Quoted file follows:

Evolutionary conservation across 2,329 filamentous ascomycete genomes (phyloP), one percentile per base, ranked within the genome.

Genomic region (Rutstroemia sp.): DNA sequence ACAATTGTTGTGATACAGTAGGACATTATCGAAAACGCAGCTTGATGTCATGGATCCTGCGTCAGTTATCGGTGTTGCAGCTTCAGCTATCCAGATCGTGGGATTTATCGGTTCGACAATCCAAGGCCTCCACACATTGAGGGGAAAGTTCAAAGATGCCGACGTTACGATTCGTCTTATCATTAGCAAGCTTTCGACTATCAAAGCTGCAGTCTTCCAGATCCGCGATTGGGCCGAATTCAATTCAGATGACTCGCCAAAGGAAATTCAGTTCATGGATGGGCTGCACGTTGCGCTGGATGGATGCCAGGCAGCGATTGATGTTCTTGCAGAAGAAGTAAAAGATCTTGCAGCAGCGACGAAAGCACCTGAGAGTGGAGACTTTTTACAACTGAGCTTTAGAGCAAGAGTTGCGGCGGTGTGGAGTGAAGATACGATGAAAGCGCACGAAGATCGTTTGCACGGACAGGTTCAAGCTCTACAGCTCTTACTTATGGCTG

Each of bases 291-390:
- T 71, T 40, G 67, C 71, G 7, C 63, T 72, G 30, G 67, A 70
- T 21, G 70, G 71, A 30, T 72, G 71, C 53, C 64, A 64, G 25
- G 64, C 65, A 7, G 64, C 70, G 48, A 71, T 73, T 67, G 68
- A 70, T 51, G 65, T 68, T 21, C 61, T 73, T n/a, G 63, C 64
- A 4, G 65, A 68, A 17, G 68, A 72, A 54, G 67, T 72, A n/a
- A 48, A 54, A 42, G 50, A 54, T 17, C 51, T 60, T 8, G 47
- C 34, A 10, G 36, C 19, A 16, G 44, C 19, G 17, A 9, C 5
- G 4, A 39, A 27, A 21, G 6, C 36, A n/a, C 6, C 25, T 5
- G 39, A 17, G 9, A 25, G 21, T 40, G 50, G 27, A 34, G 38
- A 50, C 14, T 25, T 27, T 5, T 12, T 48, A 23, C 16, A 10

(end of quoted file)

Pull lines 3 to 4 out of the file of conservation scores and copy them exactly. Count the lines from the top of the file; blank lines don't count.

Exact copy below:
Each of bases 291-390:
- T 71, T 40, G 67, C 71, G 7, C 63, T 72, G 30, G 67, A 70